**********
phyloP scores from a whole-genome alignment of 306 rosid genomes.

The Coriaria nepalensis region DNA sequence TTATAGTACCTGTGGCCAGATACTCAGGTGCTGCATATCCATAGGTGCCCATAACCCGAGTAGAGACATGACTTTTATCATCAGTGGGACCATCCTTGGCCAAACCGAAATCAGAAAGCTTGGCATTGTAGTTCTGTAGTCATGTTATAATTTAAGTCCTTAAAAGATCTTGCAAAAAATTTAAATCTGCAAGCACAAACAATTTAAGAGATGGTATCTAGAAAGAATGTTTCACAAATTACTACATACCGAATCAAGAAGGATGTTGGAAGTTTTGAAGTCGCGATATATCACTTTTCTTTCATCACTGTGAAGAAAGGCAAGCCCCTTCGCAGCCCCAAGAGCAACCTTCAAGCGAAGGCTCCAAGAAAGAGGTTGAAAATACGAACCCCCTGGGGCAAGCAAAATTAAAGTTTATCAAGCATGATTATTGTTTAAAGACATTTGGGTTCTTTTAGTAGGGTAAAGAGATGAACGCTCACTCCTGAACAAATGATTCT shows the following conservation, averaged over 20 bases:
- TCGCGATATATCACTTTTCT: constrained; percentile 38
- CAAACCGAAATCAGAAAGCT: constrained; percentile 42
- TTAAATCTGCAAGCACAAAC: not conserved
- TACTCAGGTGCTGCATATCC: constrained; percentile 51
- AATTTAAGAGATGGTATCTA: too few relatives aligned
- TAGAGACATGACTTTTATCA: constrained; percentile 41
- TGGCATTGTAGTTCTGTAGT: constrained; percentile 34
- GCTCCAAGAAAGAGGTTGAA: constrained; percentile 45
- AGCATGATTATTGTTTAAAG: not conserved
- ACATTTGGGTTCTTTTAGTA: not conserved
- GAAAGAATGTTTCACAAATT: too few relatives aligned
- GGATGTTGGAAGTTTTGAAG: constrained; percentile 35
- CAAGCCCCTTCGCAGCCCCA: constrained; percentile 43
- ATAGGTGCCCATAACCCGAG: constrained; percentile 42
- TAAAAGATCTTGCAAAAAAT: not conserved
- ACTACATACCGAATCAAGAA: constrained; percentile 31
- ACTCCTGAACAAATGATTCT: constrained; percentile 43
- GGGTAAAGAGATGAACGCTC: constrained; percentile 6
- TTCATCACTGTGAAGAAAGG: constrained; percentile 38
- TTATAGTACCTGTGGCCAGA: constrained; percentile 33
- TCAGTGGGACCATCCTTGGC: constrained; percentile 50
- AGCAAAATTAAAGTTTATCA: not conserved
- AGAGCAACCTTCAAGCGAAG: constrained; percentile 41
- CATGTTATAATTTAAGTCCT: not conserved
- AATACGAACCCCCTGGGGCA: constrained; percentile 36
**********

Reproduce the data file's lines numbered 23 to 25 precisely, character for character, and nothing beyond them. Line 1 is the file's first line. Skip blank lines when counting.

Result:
- TCAGTGGGACCATCCTTGGC: constrained; percentile 50
- AGCAAAATTAAAGTTTATCA: not conserved
- AGAGCAACCTTCAAGCGAAG: constrained; percentile 41